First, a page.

Φ ( s , t , u ) Φ ( s , t , 1 ) = Φ 2 + Φ 1 + Φ 0 , ( s , t , u ) Ω 3 × [ 1 , 1 ]
and, therefore, we get
18 H 3 , 1 ( f ) ( 1 s 2 ) ( 1 + t ) ( Φ 2 + Φ 1 + Φ 0 ) = F 1 ( s , t ) , ( s , t ) Ω 3 ,
where F 1 is the function defined by (12). Since Ω 3 [ 0 , 1 ] × [ 1 , 0 ] , Proposition 4 gives us that H 3 , 1 ( f ) 4 / 9 holds.
(ii) For the case ( s , t ) Ω 4 , we have
18 H 3 , 1 ( f ) ( 1 s 2 ) ( 1 + t ) ( Φ 2 Φ 1 + Φ 0 ) = F 4 ( s , t ) , ( s , t ) Ω 4 ,
where F 4 is the funciton defined by (31). Since Ω 4 [ 0 , 1 ] × [ 1 / 3 , 1 ] , Proposition 5 gives us that H 3 , 1 ( f ) 4 / 9 holds. Thus the proof of Theorem 1 is now completed. □

4. Conclusions

In the present paper, we obtained that the sharp inequalities 4 / 9 H 3 , 1 ( f ) 3 / 9 hold for f in the class SR * , i.e., starlike functions with real coefficients. Therefore, it follows that | H 3 , 1 ( f ) | 4 / 9 holds for f SR * and this inequality is sharp with the extremal function f 1 SR * , where f 1 ( z ) = z ( 1 z 3 ) 2 / 3 . So it can be naturally expected that the sharp inequality | H 3 , 1 ( f ) | 4 / 9 would hold for all f S * .

Author Contributions

Writing—Original Draft Preparation, Y.J.S.; Writing—Review & Editing, O.S.K.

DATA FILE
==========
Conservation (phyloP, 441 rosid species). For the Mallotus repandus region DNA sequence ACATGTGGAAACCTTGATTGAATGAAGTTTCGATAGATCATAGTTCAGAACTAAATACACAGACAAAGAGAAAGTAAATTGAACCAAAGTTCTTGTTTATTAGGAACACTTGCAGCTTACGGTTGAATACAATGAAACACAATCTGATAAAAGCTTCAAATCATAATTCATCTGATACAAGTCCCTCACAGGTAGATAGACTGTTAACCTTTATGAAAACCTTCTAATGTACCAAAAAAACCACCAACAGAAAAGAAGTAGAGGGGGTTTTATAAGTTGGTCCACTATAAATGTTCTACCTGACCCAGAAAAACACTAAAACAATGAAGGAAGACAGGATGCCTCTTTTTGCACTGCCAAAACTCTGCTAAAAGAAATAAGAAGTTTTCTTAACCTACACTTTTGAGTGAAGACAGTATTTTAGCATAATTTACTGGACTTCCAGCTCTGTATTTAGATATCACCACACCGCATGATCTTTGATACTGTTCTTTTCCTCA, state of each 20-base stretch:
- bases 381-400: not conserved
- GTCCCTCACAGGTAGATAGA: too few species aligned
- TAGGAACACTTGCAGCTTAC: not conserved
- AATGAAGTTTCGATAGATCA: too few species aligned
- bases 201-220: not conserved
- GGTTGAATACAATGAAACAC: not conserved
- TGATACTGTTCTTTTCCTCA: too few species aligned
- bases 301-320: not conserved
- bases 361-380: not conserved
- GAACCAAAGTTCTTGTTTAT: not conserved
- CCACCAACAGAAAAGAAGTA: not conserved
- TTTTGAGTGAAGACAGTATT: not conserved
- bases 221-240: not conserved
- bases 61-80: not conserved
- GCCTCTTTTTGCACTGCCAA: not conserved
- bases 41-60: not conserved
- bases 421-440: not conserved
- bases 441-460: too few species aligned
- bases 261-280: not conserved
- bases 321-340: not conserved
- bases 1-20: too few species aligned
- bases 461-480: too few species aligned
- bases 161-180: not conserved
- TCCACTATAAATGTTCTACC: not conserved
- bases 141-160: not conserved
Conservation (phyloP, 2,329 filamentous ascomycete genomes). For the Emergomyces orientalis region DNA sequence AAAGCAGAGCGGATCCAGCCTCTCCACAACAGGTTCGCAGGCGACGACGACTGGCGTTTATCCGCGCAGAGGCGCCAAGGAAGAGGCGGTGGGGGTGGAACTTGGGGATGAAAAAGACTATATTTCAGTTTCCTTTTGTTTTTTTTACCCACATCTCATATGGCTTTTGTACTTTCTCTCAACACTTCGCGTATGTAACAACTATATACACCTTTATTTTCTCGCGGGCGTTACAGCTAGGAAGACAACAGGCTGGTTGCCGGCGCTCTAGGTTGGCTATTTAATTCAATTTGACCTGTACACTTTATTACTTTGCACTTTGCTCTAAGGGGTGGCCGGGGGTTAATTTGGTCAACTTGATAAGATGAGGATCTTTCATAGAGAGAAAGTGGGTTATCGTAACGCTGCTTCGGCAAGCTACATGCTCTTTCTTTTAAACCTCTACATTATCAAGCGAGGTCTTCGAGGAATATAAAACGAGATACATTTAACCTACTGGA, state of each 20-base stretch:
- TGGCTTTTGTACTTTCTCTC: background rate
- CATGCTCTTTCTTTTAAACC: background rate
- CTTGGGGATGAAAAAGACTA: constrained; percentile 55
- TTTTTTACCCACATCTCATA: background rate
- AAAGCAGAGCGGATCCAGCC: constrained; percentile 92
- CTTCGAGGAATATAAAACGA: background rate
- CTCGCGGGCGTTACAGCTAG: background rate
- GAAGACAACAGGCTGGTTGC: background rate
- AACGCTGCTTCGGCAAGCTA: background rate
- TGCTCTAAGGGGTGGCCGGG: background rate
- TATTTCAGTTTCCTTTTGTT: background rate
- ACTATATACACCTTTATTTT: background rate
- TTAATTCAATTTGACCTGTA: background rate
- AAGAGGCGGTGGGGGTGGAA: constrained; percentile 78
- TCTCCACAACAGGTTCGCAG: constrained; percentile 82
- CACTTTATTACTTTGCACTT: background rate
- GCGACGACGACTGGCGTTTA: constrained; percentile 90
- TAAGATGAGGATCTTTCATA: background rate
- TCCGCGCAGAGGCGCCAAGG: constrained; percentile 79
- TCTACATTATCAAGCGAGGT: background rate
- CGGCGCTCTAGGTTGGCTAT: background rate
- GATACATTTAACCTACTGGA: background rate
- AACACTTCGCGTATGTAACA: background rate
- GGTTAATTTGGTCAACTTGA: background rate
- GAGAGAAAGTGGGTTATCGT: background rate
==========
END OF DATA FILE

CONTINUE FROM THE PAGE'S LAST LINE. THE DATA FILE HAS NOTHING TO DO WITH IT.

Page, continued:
Funding

This work was supported by the National Research Foundation of Korea(NRF) grant funded by the Korea government(MSIP; Ministry of Science, ICT & Future Planning) (No. NRF-2017R1C1B5076778).

Acknowledgments

The authors would like to express their thanks to the referees for their valuable comments and suggestions.

Conflicts of Interest

The authors declare no conflict of interest.

References

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Table 1. An outline of the proof.
Table 1. An outline of the proof.
CasesConditionsUsed Results for the Proof
I β 1 = 1 Schwarz’s lemma
II(a) β 2 = 1 β 1 2 , β 1 [ 0 , 1 ) Lemma 1
II(b) β 2 = β 1 2 1 , β 1 [ 0 , 1 ) Lemma 1
III(a) | β 2 | 1 β 1 2 , β 1 [ 0 , 1 ) , β 2 β 1 2 Lemma 2 and 3, Proposition 1 and 2
III(b) | β 2 | 1 β 1 2 , β 1 [ 0 , 1 ) , β 2 β 1 2 Lemma 2 and 3, Proposition 1 and 3
IV(a) | β 2 | 1 β 1 2 , β 1 [ 0 , 1 ) , β 2 β 1 2 Lemma 2 and 3, Proposition 5
IV(b) | β 2 | 1 β 1 2 , β 1 [ 0 , 1 ) , β 2 β 1 2 Lemma 2 and 3, Proposition 4 and 5

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Kwon, O.S.; Sim, Y.J. The Sharp Bound of the Hankel Determinant of the Third Kind for Starlike Functions with Real Coefficients. Mathematics 2019, 7, 721. https://doi.org/10.3390/math7080721

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Kwon OS, Sim YJ. The Sharp Bound of the Hankel Determinant of the Third Kind for Starlike Functions with Real Coefficients. Mathematics. 2019; 7(8):721. https://doi.org/10.3390/math7080721

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Kwon, Oh Sang, and Young Jae Sim. 2019. "The Sharp Bound of the Hankel Determinant of the Third Kind for Starlike Functions with Real Coefficients" Mathematics 7, no. 8: 721. https://doi.org/10.3390/math7080721